Lyndhurst church archaeological dig reveals medieval life
An archaeological dig at a Hampshire church has revealed clues about religious activity in medieval times.
The dig at St Michael and All Angels in Lyndhurst unearthed rare physical evidence of a 12th Century settlement in the town.
The investigation also dismissed a long-held local belief that the distinctive mound on which the church stands was man-made.
Nearly a quarter of the finds at the church have been described as medieval.
The excavation of the mound was carried out to allow a new driveway to be built to the church. It involved the removal of a 5ft (1.5m) deep and 16ft (5m) wide section of earth.
Frank Green, New Forest National Park Authority archaeologist, said: "While the archaeological evidence from the excavation was relatively small, it is a very significant range of material for Lyndhurst."
There was no archaeological investigation undertaken when the current church was built in the 1860s. However, it is known that it replaced one built in the 1760s.
Records also show there was a royal hunting lodge on the site of the current Queen's House, adjacent to the church, which had a chapel attached.
Mr Green said: "We didn't expect to find the remains of the early church as it is below the present building. However, there were over 350 shards of pottery found - jars and rims of jugs - and nearly a quarter were medieval.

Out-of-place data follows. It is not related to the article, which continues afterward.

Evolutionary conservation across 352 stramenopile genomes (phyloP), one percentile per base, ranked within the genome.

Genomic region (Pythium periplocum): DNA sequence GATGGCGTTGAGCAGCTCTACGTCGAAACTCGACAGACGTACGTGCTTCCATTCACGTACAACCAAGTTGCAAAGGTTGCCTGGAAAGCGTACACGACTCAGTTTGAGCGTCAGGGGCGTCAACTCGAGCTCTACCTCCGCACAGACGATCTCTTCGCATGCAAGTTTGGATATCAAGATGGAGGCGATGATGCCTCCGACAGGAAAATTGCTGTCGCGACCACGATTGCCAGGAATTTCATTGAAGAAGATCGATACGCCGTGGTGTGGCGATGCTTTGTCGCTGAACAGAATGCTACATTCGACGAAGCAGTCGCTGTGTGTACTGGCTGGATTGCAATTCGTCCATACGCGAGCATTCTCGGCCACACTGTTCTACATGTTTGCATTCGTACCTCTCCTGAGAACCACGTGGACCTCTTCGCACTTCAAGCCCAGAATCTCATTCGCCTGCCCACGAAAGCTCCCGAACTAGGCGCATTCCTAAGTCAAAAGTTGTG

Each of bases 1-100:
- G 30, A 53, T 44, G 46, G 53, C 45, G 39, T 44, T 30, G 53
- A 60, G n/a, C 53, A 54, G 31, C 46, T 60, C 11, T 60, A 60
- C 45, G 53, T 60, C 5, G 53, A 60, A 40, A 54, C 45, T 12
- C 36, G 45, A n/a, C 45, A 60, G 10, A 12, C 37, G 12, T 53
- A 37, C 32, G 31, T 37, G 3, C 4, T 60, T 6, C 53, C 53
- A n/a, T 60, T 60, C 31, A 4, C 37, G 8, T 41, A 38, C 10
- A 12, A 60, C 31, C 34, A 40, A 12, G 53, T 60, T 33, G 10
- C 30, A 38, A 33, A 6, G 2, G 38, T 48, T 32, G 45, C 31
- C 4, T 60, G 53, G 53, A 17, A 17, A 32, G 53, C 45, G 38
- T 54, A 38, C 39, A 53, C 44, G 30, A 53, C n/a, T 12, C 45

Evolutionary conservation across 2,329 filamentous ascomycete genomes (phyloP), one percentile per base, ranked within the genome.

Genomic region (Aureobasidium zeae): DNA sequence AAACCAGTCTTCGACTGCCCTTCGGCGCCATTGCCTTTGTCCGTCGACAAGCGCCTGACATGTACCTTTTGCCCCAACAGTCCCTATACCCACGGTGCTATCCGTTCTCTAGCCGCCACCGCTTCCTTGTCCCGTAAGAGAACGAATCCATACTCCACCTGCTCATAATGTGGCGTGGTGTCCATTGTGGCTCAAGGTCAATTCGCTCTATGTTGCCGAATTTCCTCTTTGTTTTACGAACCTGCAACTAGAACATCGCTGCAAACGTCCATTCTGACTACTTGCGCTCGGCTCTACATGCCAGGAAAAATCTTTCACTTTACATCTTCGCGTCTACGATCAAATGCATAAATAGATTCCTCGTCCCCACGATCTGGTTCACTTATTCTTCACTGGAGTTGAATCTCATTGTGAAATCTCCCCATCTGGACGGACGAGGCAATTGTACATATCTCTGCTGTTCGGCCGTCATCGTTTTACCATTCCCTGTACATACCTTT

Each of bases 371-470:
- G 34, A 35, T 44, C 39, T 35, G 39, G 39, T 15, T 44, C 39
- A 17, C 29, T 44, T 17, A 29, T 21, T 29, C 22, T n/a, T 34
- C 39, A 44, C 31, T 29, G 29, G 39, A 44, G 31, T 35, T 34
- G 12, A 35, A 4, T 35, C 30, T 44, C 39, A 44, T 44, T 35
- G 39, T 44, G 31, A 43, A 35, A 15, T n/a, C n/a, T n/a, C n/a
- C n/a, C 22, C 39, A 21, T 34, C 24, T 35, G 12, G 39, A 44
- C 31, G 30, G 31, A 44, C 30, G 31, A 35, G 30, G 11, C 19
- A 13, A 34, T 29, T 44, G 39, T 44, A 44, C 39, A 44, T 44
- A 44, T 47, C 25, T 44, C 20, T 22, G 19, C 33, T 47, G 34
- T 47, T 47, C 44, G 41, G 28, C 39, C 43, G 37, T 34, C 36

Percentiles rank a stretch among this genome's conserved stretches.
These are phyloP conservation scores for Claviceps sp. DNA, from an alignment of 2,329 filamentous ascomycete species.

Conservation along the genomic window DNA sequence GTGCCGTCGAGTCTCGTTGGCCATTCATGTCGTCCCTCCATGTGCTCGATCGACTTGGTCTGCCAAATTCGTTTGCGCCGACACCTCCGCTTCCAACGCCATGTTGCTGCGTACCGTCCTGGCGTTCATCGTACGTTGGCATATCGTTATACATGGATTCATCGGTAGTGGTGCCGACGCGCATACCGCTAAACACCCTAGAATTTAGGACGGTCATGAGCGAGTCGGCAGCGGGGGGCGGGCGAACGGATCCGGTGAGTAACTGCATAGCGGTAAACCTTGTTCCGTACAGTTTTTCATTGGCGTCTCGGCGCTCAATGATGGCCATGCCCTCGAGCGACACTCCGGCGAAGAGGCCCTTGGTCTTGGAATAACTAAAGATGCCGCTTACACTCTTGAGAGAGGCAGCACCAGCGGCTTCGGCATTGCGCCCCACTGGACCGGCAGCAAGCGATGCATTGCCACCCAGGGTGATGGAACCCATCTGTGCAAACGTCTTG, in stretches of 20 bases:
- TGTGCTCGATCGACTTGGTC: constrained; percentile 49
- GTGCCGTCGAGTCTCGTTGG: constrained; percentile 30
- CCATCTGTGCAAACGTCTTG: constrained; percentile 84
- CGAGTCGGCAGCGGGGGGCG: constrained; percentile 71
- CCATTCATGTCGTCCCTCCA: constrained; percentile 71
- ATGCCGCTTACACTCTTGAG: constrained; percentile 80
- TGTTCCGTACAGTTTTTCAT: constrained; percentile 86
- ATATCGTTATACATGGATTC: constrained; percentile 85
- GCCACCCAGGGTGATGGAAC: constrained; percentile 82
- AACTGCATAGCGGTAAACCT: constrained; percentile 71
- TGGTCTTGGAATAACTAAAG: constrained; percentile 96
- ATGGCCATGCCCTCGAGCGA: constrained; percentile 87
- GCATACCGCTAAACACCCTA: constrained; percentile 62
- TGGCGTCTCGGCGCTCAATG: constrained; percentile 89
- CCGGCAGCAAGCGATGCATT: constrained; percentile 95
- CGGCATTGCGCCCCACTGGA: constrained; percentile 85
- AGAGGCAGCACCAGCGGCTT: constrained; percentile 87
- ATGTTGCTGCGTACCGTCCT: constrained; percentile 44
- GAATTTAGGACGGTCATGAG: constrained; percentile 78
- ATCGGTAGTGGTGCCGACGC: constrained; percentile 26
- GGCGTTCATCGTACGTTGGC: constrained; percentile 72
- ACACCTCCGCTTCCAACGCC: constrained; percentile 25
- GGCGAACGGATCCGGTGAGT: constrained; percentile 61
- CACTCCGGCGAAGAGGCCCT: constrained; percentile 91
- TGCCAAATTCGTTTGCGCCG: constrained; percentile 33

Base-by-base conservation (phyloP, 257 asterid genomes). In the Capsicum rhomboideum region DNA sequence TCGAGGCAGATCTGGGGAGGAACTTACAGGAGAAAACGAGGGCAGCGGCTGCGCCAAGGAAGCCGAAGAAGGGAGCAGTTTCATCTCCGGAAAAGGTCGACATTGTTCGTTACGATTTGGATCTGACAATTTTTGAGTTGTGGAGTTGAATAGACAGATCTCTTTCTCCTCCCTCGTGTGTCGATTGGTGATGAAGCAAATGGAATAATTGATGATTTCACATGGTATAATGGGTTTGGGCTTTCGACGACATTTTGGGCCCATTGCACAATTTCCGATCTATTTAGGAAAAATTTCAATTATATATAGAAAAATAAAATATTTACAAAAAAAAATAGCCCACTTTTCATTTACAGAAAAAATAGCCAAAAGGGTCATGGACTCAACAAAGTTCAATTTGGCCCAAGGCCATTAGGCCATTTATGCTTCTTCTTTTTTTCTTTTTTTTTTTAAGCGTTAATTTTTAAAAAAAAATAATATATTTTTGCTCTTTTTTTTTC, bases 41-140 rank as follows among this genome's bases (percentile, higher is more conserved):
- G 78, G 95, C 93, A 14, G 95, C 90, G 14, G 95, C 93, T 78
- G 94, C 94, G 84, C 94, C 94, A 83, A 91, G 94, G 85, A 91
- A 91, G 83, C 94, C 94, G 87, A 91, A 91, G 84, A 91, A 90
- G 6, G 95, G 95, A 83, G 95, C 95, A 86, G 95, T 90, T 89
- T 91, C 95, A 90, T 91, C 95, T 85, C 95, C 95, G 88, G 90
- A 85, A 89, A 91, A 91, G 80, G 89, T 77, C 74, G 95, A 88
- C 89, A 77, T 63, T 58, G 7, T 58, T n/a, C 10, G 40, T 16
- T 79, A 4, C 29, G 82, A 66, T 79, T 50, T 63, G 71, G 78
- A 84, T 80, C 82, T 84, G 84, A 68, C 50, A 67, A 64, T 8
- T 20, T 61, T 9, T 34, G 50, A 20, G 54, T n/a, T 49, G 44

The church's vicar, the Reverend Dr James Bruce, said: "We had documentary evidence of the chapel, but we didn't have any physical evidence until this point, so we're quite excited about that."
The investigation also found geological evidence to debunk local folklore that the distinctive mound was man-made, possibly an Iron Age burial mound.
Mr Bruce said: "As the dig went on, we found original sand that was very obviously naturally laid down. So we know for absolutely sure that it is not man-made.
"It's exciting to have the truth, but all the guidebooks will have to be rewritten."
As part of continuing improvement works, there are also plans to investigate beneath the church floor for other evidence of religious activity on the site. Volunteers completed the eight-week dig during the summer.